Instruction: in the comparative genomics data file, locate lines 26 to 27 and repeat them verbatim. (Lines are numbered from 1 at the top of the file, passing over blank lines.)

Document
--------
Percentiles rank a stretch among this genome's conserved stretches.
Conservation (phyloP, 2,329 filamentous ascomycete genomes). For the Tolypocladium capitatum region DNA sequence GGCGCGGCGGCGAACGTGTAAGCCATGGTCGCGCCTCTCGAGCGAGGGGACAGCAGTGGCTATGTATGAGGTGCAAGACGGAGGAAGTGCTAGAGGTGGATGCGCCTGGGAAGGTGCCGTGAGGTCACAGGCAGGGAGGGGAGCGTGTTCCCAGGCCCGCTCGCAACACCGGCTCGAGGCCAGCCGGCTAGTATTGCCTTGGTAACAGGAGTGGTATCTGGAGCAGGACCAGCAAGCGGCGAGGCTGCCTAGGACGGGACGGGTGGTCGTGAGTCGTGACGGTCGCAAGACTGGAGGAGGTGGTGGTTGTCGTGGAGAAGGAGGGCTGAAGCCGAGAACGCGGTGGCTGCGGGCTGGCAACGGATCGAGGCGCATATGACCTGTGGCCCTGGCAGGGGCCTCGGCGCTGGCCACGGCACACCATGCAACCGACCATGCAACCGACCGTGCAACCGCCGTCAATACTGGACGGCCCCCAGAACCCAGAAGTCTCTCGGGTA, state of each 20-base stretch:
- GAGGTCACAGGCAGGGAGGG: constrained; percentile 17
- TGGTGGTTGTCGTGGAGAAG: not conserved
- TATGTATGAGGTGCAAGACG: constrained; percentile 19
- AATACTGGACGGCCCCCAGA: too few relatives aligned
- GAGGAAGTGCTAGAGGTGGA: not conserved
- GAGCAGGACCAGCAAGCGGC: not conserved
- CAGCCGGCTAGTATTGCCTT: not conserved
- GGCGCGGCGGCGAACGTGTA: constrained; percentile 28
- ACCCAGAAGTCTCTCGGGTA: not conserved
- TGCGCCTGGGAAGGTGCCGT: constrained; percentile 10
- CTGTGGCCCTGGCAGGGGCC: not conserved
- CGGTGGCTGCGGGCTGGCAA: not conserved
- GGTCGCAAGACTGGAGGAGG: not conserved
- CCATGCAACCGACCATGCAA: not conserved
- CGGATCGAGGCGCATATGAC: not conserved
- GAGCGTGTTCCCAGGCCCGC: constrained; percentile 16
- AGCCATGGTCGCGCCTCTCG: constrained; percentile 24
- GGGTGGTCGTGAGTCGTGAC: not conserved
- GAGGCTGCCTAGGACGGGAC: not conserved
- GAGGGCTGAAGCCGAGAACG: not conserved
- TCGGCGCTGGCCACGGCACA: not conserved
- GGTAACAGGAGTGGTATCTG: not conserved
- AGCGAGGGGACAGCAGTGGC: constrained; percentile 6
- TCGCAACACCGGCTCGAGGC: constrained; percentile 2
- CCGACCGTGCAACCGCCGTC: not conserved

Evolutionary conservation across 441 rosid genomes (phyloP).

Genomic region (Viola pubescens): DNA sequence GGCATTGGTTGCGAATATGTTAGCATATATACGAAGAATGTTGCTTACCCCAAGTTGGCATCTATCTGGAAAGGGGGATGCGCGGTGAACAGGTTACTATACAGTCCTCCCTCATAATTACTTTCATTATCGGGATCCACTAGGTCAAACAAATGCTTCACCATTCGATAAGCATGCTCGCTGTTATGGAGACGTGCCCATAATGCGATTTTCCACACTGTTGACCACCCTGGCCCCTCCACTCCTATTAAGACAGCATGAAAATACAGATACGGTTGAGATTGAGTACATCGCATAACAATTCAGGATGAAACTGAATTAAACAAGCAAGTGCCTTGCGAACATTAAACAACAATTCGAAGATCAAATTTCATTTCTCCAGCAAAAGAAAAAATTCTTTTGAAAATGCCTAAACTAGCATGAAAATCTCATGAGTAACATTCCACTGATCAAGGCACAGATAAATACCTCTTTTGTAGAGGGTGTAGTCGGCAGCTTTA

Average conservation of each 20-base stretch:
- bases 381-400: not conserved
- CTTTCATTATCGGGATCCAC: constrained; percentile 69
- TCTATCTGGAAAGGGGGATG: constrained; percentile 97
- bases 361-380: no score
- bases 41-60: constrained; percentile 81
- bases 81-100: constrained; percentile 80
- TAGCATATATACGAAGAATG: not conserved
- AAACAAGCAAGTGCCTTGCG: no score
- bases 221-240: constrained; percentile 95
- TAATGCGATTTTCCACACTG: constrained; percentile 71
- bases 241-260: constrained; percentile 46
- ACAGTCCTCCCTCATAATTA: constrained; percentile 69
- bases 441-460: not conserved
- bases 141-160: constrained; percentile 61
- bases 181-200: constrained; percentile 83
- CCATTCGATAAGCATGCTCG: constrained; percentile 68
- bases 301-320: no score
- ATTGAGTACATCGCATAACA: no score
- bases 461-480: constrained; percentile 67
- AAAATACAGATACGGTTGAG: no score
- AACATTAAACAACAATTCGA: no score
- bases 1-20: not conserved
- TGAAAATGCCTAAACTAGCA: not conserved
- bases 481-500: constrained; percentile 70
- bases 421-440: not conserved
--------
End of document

- TCGCAACACCGGCTCGAGGC: constrained; percentile 2
- CCGACCGTGCAACCGCCGTC: not conserved